A little over a year ago, I was ruminating about Netflix
(NASDAQ:NFLX) and using it as a tutorial for valuation. (See: Dixon's Take: A Holiday Lesson About Netflix and Its Future
.) At the time, the stock was trading in the mid $70s on its way to $129 before retracing back to the mid $50s, and I had calculated that a reasonable target of over $100 was achievable. Here we are 15 months later with the stock trading at $216, which forces the question: Is today’s price justifiable? In a word, yes. Here’s the logic.
Currently Netflix has approximately 30 million US subscribers plus an additional 7 million subscribers outside of North America, which puts the company on track to achieve 45 million by year-end.
Assuming an average monthly $10 ARPU (let's keep the number simple) results in $450 million of projected revenue per month, or annualized revenue of $5.4 billion by year-end, applying a traditional 25% EBITDA margin (a normalized cable television network margin) suggests normalized EBITDA of $1.350 billion or projected pro forma forward EBITDA of $22.50 per share.
Currently the company has an equity capitalization of $13 billion and net cash of $514 million, resulting in a total enterprise value of $12.5 billion (the equity value less the cash), which, when divided by estimated future EBITDA of $1.35 billion, suggests a rather ordinary 9.25 TEV/EBITDA trading multiple.
(See also: Is the Netflix Stock Boom a House of Cards?
As most media companies trade in a range between 8 to 12 times, this is not an outlier; given the company’s competitive positioning and focus, there is every reason to believe it could trade up to the higher end of the multiple range. A little math (12x 22.50 + 514/60) puts that target above $270.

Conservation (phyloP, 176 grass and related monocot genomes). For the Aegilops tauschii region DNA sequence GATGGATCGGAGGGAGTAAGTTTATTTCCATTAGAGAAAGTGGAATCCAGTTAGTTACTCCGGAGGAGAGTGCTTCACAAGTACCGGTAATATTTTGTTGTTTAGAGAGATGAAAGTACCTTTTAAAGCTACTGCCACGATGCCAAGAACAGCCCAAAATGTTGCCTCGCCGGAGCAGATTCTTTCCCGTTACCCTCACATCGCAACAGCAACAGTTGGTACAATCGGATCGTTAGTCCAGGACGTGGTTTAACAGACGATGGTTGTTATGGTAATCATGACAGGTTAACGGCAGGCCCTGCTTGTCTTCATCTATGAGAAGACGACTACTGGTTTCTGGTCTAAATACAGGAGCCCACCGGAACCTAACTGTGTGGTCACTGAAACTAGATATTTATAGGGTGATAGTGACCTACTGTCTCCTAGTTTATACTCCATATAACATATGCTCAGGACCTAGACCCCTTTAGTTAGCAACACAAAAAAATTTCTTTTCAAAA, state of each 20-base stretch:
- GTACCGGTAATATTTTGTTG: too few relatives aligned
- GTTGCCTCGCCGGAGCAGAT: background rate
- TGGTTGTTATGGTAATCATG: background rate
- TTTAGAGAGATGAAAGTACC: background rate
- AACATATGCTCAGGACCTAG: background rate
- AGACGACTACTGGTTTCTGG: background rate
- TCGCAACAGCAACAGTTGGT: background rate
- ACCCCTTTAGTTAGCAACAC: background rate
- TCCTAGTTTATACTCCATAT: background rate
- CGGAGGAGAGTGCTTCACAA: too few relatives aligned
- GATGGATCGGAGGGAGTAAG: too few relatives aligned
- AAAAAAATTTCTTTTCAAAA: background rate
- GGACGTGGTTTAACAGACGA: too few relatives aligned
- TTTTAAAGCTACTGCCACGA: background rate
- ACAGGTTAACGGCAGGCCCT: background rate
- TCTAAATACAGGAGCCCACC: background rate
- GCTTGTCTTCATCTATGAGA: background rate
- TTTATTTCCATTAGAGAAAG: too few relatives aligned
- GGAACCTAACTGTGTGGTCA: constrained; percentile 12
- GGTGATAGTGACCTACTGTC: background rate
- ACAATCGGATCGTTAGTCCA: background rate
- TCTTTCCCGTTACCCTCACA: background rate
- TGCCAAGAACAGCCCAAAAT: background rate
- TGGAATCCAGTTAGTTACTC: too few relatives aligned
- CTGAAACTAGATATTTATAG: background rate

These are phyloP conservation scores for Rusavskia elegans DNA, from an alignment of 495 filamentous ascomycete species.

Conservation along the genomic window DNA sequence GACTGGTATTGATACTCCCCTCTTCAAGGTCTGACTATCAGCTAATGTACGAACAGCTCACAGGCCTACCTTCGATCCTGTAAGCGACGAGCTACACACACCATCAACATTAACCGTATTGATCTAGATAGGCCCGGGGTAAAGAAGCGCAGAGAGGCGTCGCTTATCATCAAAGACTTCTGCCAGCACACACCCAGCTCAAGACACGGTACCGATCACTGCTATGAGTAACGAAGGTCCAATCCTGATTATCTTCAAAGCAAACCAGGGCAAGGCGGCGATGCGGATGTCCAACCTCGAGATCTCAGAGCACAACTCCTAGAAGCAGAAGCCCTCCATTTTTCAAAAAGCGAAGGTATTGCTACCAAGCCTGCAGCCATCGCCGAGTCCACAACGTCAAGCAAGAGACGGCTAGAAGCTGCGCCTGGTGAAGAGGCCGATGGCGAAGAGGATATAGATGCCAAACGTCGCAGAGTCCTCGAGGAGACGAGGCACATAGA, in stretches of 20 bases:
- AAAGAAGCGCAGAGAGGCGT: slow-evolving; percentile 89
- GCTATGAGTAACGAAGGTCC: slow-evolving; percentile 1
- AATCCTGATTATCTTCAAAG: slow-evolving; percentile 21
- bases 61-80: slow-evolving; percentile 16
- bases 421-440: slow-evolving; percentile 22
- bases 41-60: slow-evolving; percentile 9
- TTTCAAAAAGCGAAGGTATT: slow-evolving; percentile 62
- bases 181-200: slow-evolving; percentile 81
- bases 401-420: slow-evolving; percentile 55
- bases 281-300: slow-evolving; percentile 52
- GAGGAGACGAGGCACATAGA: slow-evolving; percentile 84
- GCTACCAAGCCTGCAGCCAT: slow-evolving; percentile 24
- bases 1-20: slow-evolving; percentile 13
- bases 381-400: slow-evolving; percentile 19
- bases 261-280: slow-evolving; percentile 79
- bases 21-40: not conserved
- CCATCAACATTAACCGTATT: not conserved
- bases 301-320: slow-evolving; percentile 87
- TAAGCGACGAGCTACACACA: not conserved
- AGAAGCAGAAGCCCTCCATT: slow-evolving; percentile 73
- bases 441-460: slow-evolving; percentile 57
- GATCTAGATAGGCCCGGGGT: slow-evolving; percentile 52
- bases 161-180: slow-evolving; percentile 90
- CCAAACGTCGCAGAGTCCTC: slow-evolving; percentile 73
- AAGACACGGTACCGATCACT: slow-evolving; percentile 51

Can the company achieve $1.35 billion in EBITDA?
Adding back the approximately $500 million of content amortization reported in the first quarter to the $31 million in operating income and annualizing that number actually puts the company on track to generate an annualized run rate EBITDA of over $2 billion -- so yes, Netflix has some room to run.
But what about investment in content and the deleterious impact on earnings? For the period, investment in content exceeded amortization by approximately $88 million, and it is likely that the company will continue to expand its production as its primary use of cash. But over time as the self-produced library continues to grow and the life of individual projects lengthens, margins expand, providing confidence in the company’s ability to achieve the targeted 25% pro forma margin articulated earlier.
A scene from House of Cards, a Netflix Original Production.
No positions in stocks mentioned.
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